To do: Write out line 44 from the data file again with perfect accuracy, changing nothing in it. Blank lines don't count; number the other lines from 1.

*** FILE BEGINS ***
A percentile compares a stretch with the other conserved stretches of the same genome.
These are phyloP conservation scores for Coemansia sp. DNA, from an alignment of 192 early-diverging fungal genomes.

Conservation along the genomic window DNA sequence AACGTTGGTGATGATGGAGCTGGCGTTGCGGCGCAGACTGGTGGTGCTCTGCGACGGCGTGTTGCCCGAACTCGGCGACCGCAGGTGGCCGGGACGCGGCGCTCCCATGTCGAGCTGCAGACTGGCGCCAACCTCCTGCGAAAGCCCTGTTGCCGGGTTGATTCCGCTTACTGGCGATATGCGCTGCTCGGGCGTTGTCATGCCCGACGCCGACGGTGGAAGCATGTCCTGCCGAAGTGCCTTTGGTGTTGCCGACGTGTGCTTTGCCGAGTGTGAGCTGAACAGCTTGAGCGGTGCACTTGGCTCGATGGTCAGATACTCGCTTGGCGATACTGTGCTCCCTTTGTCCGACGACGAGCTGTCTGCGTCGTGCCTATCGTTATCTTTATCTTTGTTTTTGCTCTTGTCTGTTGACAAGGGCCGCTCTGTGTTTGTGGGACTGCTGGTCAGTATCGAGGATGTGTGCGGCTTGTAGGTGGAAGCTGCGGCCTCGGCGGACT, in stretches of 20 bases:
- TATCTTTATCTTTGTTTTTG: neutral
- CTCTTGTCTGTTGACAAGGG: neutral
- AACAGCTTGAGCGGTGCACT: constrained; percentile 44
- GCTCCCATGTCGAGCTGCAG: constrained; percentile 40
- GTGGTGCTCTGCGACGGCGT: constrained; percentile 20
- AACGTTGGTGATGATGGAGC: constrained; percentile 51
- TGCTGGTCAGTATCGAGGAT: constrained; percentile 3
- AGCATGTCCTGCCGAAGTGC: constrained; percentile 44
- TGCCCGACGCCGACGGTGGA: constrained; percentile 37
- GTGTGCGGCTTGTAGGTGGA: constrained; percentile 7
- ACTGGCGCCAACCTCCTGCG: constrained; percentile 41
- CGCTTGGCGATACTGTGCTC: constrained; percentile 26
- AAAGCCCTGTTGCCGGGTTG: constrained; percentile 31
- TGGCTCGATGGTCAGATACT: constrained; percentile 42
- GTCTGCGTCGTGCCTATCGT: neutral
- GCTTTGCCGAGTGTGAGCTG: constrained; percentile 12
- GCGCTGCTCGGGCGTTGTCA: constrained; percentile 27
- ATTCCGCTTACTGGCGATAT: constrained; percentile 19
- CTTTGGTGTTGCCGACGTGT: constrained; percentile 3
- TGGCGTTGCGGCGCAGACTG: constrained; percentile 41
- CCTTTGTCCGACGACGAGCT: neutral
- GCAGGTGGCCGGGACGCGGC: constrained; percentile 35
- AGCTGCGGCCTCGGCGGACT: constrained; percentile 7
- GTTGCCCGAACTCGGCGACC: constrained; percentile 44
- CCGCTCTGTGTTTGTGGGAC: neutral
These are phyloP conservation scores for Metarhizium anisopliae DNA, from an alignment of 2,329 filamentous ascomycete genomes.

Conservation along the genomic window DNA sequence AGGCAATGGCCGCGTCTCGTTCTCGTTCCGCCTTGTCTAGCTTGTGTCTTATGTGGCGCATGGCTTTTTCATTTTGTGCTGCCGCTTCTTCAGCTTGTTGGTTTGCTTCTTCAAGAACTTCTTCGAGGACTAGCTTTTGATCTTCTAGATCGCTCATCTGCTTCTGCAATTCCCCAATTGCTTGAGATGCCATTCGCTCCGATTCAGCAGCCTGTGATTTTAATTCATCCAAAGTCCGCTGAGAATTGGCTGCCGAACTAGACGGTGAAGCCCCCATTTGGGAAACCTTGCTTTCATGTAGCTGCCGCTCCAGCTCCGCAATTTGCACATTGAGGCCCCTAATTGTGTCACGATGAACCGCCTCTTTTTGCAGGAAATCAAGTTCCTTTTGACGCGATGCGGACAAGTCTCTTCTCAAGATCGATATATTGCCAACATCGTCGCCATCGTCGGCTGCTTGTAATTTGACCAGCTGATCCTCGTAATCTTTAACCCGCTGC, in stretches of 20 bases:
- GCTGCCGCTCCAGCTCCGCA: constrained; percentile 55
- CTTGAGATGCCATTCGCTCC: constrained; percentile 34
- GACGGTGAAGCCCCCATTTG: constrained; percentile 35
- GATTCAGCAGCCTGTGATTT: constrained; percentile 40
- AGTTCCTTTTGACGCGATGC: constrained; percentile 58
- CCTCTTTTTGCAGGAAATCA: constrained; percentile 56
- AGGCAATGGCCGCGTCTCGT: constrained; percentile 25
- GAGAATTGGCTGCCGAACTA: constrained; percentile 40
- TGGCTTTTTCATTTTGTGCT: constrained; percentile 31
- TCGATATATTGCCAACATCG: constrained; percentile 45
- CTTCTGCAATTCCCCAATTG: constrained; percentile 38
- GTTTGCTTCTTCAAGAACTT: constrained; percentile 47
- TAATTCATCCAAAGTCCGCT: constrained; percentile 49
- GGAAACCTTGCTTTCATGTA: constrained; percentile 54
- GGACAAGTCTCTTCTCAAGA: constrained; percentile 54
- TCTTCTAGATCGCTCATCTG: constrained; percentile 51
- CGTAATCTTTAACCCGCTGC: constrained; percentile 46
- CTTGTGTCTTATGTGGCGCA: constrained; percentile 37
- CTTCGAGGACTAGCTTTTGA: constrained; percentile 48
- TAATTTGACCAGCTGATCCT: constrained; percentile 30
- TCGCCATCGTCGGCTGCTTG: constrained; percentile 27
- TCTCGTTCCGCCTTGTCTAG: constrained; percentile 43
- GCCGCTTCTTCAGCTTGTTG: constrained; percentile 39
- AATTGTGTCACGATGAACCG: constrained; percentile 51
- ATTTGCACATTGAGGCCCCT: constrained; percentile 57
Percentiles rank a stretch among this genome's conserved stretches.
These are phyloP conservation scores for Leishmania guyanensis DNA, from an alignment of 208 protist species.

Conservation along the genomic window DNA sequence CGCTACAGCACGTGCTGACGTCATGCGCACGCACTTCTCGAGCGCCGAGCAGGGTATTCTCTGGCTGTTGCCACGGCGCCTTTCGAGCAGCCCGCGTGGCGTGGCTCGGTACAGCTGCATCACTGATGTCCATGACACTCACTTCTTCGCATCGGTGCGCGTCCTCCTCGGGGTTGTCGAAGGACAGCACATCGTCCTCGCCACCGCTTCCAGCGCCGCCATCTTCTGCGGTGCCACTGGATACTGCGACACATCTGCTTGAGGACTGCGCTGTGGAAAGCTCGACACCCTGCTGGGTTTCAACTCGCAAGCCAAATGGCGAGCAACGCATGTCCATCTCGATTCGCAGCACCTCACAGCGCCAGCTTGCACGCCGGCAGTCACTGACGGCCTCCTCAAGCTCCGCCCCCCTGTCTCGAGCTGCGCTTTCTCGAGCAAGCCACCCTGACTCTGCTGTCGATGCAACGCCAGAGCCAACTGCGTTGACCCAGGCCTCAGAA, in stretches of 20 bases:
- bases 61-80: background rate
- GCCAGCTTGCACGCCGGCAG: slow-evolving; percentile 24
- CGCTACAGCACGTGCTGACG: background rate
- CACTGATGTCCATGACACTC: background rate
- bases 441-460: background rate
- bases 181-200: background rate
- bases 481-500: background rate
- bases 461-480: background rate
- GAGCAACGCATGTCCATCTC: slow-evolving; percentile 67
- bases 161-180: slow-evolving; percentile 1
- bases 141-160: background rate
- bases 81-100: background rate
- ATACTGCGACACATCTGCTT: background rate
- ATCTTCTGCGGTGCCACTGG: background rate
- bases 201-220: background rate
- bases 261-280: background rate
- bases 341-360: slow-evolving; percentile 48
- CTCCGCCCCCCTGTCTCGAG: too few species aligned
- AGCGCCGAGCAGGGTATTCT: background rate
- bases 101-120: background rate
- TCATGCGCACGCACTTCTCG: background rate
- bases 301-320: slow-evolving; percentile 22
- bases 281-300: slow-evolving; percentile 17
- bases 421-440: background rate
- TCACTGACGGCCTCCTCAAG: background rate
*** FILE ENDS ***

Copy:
- GGAAACCTTGCTTTCATGTA: constrained; percentile 54